Collective bargaining talks between Saskatchewan's registered nurses and management have stalled.

On Thursday, the Saskatchewan Union of Nurses (SUN) said that after seven months of bargaining with the Saskatchewan Association of Health Organizations (SAHO), they are at an impasse.

Details of what's being offered have been under a media blackout over that time.

According to SUN, one sticking point concerns the ability of nurses to call in extra staff in cases where patient safety is at stake. The union is accusing SAHO, the agency that represents health districts at the bargaining table, of trying to restrict this approach.

"We are incredibly disappointed and believe this to be a missed opportunity for SAHO to collaborate with the province's almost 10,000 registered nurses on finding solutions to improving both patient care and workplaces,"  SUN president Tracy Zambory said in a news release.

The last contract expired on March 31, 2014.

SUN is one of the province's largest unions and any labour disruption would have major implications for health care throughout the province.

The breakdown comes as Saskatchewan politicians are gearing up for an election on April 4.

It's still early in the process, but if there's a strike, it could be the first test of the province's recently amended essential services law.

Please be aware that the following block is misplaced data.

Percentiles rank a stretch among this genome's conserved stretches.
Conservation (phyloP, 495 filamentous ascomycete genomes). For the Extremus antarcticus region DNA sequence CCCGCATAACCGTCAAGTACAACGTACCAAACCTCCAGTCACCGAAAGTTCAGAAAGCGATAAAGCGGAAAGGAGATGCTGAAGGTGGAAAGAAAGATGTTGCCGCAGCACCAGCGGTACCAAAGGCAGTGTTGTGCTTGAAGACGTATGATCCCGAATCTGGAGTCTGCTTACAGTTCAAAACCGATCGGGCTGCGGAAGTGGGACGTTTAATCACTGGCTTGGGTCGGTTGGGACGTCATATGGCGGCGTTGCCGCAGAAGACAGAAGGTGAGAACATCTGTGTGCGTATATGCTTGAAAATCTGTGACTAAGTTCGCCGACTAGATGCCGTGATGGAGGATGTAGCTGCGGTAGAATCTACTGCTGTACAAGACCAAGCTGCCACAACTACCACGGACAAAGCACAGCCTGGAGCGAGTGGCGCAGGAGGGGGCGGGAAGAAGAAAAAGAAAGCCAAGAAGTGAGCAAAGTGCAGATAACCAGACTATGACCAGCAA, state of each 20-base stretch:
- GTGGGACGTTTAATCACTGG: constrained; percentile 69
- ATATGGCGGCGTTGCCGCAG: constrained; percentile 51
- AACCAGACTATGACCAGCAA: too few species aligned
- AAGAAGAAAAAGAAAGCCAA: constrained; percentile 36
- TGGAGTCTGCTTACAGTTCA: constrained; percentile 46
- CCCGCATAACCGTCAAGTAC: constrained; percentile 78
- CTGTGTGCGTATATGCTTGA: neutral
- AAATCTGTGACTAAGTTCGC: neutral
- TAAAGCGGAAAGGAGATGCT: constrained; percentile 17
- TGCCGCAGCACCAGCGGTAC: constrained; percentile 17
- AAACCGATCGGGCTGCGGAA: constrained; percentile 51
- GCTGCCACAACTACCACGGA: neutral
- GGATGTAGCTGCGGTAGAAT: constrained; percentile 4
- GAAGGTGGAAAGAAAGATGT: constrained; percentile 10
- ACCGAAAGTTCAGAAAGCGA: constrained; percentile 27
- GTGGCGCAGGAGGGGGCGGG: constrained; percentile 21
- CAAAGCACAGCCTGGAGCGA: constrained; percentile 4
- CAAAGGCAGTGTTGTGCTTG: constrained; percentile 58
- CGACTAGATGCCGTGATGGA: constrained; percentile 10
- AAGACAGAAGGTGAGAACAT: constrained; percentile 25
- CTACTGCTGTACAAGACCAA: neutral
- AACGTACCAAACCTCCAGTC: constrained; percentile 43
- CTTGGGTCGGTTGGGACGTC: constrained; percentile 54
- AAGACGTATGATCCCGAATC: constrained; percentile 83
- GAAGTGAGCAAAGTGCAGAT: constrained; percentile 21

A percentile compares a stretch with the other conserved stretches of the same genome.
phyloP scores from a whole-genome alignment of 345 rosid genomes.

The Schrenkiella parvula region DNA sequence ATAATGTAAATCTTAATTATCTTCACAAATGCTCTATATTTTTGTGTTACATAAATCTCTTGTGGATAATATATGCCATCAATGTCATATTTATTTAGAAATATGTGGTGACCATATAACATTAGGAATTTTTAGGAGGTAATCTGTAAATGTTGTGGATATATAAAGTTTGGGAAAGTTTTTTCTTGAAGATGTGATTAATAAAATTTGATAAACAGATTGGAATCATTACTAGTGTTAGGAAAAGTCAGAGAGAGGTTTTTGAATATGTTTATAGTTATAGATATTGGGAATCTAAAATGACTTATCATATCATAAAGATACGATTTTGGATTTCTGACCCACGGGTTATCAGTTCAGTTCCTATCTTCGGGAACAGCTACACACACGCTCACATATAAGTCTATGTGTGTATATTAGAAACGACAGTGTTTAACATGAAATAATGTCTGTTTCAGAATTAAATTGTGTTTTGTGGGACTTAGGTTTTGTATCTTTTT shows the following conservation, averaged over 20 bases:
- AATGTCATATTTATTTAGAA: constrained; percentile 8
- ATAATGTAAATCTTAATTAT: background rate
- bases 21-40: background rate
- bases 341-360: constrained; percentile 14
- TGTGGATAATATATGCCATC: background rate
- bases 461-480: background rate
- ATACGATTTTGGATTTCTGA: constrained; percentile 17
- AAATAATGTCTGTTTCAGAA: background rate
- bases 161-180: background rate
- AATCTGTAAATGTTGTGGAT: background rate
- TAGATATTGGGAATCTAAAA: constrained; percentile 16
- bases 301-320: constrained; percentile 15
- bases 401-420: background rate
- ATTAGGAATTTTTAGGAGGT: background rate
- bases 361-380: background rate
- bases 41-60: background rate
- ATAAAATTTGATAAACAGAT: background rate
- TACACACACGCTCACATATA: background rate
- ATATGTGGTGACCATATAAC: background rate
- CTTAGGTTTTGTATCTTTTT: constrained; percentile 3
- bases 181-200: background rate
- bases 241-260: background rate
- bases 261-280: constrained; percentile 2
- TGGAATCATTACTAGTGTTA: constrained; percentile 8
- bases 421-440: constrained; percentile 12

That law allows the government to order public sector workers deemed essential back on the job.

  Didn't see it coming, SAHO says

CEO Doug Forseth said SAHO was disappointed that the talks broke off.   

"We had very constructive discussions with SUN throughout the course of negotiations in this round, and they made choices today, that we frankly didn't see coming," Forseth said. 

Forseth said the last discussion SAHO had with SUN was to discuss dates to reconvene. He said the process had been collaborative until wages were put on the table.  

"From our perspective, wages were a very key issue," he said. 

When it comes to concerns around the ability to call in extra staff, Forseth said SAHO was looking to clarify the criteria used when additional staff are called in by managers. He said it would not stop nurses from calling in extra staff.